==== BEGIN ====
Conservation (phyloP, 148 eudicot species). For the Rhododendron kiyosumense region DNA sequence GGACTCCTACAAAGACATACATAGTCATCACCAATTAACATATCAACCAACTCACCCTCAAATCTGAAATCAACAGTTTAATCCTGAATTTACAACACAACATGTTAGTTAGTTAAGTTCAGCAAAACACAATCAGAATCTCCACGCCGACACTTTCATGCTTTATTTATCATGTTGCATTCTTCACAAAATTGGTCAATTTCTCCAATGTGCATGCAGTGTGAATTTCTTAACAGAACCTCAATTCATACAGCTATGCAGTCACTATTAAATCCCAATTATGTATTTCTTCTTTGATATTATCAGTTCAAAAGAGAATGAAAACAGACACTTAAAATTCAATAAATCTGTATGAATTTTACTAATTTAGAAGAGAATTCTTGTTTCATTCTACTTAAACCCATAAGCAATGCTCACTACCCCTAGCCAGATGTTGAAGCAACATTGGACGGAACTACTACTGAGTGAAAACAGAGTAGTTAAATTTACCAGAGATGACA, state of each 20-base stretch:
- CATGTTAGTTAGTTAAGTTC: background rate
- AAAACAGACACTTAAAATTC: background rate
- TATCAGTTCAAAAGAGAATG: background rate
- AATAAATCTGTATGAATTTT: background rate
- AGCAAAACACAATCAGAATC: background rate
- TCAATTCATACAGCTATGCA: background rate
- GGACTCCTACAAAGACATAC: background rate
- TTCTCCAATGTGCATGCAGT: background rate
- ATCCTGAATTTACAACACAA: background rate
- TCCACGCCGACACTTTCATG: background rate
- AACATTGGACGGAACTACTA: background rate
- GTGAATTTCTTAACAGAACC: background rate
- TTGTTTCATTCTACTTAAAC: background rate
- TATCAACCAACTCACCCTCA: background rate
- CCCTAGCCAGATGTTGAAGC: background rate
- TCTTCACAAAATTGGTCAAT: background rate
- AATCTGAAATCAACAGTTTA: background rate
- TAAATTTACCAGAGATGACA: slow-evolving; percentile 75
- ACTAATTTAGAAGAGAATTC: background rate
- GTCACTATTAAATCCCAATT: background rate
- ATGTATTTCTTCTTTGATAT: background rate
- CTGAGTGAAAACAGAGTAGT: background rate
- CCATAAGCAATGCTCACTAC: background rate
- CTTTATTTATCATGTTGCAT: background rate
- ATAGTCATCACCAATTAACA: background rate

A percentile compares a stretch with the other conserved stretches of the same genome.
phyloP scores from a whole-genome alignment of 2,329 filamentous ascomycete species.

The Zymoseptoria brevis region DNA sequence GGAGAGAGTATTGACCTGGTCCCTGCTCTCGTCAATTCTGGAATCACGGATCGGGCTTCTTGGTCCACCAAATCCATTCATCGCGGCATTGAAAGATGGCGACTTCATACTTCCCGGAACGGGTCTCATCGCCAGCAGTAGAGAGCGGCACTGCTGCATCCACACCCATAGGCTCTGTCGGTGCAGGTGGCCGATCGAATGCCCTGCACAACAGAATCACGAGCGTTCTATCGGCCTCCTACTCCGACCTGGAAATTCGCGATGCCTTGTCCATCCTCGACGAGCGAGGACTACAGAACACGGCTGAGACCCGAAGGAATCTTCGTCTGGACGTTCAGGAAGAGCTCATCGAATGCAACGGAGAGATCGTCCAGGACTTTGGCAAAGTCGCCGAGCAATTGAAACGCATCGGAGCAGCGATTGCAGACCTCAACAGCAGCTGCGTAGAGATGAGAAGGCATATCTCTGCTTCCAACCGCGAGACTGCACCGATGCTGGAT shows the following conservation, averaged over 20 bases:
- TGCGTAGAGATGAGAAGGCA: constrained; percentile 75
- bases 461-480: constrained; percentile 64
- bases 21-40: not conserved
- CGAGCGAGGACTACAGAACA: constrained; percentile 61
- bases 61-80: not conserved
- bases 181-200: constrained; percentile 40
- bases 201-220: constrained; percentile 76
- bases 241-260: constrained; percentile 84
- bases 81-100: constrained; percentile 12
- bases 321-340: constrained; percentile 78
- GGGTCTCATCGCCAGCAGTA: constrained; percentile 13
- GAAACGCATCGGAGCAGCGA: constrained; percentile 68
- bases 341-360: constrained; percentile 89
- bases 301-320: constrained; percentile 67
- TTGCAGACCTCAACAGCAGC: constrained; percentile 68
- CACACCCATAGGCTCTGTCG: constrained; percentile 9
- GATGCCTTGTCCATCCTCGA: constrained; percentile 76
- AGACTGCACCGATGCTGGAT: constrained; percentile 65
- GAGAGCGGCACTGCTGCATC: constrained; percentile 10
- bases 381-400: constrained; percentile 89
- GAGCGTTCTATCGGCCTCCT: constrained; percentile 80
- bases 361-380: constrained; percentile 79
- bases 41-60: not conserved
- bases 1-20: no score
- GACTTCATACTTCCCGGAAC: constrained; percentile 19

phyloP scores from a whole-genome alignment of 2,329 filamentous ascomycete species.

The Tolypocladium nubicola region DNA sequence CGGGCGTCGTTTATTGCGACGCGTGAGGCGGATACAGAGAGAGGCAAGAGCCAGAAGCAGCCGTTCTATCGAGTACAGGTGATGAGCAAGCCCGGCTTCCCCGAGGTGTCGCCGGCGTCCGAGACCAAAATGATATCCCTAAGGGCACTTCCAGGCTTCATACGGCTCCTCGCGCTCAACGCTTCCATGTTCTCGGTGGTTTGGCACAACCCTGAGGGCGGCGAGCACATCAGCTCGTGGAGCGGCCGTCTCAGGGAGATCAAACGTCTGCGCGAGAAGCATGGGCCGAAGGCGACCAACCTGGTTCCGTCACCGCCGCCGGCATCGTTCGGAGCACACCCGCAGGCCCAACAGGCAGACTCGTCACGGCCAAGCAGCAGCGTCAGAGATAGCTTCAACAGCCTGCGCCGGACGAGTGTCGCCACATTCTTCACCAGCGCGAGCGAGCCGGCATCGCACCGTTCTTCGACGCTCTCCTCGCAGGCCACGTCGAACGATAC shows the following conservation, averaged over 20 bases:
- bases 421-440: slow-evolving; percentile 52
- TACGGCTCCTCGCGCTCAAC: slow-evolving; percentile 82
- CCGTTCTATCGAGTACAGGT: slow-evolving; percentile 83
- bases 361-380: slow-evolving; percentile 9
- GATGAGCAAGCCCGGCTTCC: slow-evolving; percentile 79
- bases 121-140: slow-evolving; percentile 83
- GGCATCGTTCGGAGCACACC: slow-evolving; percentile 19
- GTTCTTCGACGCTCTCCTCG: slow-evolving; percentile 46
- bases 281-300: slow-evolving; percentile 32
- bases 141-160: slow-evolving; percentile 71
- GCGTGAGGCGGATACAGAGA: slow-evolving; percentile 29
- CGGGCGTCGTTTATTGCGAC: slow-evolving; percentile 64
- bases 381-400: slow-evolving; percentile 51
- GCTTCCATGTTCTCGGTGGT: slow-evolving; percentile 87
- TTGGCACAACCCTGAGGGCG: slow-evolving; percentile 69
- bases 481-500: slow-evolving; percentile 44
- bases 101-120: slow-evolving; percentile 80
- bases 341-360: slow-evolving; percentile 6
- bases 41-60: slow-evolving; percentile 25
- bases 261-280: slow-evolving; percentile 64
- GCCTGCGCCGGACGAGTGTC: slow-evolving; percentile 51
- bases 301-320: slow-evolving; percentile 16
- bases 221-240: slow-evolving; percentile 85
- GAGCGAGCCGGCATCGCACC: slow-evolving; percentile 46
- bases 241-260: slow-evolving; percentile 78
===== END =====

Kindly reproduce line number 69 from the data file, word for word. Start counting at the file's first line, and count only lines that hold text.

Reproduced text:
- bases 381-400: slow-evolving; percentile 51